Press Release, October 9, 2008

Open Letter: Dismantle MIC tanks in Bayer´s Institute Plant

In a joint letter to Bayer CropScience the environmental groups People Concerned About MIC, Coalition against BAYER Dangers, West Virginia Citizen Action Group, Ohio Valley Environmental Coalition, WV Chapter Sierra Club and WV Young Democrats Environmental Caucus are urging Bayer to dismantle MIC and phosgene stockpiles in their Institute plant.

On August 28 an explosion at the plant rocked an area west of Charleston, hurling a fireball hundreds of feet into the air, killing one worker and injuring a second. Local emergency responders weren't sure what to do for several hours after the blast because Bayer refused crucial information. In case of a toxic release, thousands of residents would have been endangered.

See the complete letter:

To Nick Crosby, Institute Site Leader
Bayer CropScience LP
Institute, West Virginia 25112

Dear Mr. Crosby,

to eliminate risks of a Bhopal-type event happening in Institute, we, the signatory, are demanding that Bayer become an MIC and phosgene-free facility.

At Bayer's Institute plant, large quantities of highly toxic chemicals are produced. Among these chemicals are methyl isocyanate (MIC), the chemical that killed and injured over 100,000 in Bhopal, India, and phosgene, a nerve agent used in World War I.

Bayer reported to EPA that it stores between 100,000 and 999,999 pounds of MIC. This is two to twenty times the amount of MIC that caused the worst industrial accident in history in Bhopal, India in 1984. Institute, West Virginia is thus the only place in the United States where MIC is produced in large volumes. The plant accounts for 90% of stored MIC and 95% of MIC emissions in the US.

MIC is dangerous in concentrations lower than most humans can smell. It can kill or cause permanent injury if inhaled. In addition, between five and fifty tons of the toxic gas phosgene, a chemical weapon used during World War I, are stored. In the 1980s, German Bayer plants reduced volume storage of highly toxic agents like phosgene and MIC. A 1994 worst-case scenario analysis determined that in the event of a Maximum Credible Accident (MCA), cases of fatal poisoning could occur over a radius of nearly ten miles.

Including the most current event, the plant has a long history of accidents and leaks in which several workers were injured and killed, and hundreds of residents had to be treated in hospitals (see partial list attached). Bayer inherited this legacy from Union Carbide, Rhone-Poulenc, and Aventis when it purchased the Institute facility in 2001. Even though the names have changed, community concern and lack of corporate responsibility remain the same.

On December 28, 2007, several drums containing the pesticide thiodicarb burst. Several residents had to be treated for respiratory problems. Kanawha County Commissioner Kent Carper criticized Bayer's handling of the spill: "The notification was just absolutely abysmal from Bayer. Information given to the first responders was so inadequate that no one knew totally what to do". The company played down the incident and spoke of an "unpleasant smell", with no health hazards. Thiodicarb, however, is one of the most dangerous pesticides in existence. The World Health Organization (WHO) describes the substance as extremely toxic. Thiodicarb has been banned in the European Union.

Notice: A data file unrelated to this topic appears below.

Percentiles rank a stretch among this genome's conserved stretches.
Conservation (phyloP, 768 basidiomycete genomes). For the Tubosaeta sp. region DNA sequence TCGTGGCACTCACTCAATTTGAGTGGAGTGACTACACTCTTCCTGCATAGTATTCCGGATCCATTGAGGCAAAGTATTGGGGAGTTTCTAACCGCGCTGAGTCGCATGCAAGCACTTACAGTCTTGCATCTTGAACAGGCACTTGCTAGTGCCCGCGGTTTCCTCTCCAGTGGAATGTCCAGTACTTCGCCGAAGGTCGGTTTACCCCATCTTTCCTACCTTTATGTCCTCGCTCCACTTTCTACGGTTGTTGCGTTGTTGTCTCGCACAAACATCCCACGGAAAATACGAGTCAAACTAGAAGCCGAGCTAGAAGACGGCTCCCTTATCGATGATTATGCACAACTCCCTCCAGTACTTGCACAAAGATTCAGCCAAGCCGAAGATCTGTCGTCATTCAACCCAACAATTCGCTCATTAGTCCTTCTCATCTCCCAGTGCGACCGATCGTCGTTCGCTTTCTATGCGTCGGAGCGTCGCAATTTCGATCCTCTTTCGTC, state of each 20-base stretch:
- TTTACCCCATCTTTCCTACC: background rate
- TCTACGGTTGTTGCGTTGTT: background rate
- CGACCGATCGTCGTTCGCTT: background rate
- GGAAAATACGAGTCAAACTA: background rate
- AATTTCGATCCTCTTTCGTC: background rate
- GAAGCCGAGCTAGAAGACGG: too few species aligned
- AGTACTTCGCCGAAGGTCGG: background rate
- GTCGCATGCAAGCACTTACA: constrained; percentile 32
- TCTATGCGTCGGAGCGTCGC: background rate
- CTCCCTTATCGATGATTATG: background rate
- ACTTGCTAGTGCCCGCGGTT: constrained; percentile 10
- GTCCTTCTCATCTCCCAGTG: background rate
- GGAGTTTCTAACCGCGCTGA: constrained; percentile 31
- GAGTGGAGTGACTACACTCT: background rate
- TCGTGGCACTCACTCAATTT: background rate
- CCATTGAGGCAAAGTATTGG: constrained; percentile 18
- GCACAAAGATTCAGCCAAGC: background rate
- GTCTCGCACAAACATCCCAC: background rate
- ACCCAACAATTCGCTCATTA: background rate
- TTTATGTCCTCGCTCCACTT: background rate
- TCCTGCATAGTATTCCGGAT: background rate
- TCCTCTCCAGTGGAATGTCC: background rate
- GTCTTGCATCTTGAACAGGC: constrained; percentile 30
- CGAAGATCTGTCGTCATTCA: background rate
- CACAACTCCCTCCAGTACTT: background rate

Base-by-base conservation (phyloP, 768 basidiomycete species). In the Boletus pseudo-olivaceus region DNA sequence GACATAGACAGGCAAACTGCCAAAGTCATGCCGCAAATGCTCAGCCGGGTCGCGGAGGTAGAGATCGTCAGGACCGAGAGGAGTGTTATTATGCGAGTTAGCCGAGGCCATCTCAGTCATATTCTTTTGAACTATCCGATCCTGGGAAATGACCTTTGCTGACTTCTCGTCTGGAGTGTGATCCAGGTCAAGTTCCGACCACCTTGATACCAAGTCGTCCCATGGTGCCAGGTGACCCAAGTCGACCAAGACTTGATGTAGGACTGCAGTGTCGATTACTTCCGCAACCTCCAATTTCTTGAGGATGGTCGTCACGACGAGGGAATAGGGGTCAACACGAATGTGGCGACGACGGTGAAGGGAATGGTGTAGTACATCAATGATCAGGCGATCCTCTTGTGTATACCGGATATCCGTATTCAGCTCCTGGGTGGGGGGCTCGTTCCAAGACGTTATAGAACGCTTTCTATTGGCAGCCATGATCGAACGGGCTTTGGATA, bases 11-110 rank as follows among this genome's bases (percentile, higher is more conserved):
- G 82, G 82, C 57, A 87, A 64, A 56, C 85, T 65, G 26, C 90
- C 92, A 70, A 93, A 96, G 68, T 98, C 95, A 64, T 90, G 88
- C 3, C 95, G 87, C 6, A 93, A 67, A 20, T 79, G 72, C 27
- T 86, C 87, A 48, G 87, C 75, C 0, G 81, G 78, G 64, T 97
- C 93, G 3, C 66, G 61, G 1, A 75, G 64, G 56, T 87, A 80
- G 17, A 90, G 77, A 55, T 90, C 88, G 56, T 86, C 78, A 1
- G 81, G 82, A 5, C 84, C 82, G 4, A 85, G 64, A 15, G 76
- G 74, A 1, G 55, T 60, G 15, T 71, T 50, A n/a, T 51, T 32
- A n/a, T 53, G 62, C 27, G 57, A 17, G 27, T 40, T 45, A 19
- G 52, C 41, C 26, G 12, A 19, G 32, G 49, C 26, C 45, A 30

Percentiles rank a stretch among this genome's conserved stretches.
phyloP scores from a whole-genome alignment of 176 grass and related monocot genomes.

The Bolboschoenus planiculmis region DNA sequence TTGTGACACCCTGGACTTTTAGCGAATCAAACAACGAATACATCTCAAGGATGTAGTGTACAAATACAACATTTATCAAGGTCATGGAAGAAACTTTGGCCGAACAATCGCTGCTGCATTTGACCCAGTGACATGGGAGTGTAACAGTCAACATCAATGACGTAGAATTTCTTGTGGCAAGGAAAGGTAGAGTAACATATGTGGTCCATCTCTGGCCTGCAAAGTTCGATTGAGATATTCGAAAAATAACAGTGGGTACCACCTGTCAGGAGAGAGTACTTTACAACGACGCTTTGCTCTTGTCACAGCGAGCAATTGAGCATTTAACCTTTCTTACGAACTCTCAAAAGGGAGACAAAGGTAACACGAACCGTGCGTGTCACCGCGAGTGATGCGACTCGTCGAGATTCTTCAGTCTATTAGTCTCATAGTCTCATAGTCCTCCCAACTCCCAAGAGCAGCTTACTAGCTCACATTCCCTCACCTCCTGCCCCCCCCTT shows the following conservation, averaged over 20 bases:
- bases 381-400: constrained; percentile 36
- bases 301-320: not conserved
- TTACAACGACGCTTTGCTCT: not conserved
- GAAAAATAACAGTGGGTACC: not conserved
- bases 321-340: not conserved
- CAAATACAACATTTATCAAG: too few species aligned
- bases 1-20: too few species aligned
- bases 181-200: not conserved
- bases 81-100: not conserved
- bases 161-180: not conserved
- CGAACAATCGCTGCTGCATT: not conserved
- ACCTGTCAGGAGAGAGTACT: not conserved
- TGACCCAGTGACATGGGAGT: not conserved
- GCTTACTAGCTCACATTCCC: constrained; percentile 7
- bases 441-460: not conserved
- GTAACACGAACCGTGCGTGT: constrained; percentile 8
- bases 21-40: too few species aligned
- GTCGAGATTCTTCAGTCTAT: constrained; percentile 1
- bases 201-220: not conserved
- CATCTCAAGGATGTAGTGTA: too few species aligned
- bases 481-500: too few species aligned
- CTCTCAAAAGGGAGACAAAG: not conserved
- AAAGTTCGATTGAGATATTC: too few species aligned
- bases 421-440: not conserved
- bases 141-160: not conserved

Now again, following the August 28th explosion, Bayer refused crucial information. Local emergency responders weren't sure what to do for several hours after the blast. In case of a toxic release, thousands of residents would have been endangered. Mike Dorsey, emergency response director for the West Virginia Department of Environmental Protection, said that "small amounts" of MIC are stored in an above-ground tank located just 50 to 75 feet from the explosion site. This is too close for our comfort.

Bayer not only endangered the lives of thousands of Kanawha Valley residents, it endangered the lives of plant workers and the emergency responders who attended to the explosion. Refusing crucial information to emergency responders prevented immediate and necessary health care to Bill Oxley, the worker who was severely burned in the explosion. By not decontaminating Mr. Oxley prior to transporting him to CAMC, Bayer put the lives of the ambulance drivers, nurses, doctors and other people inside the CAMC emergency room in potential grave danger.

Bayer has not yet provided any information regarding possible risks from this explosion to agencies responsible for answering to public concern. These agencies include the Poison Control Center, the Kanawha-Charleston Health Department and the Department of Agriculture.

Bayer's actions to these recent events are inexcusable, intolerable, and exhibit vast irresponsibility to the communities surrounding the plant.

On behalf of the students, faculty and staff of West Virginia State University; the staff and constituents of the West Virginia Rehabilitation Center; the workers at the Institute facility and local emergency responders and the residents of the Kanawha Valley, we are demanding the Bayer Institute plant, like it's German plants, becomes a MIC and phosgene-free facility, and change the way residue from the Larvin unit is stored.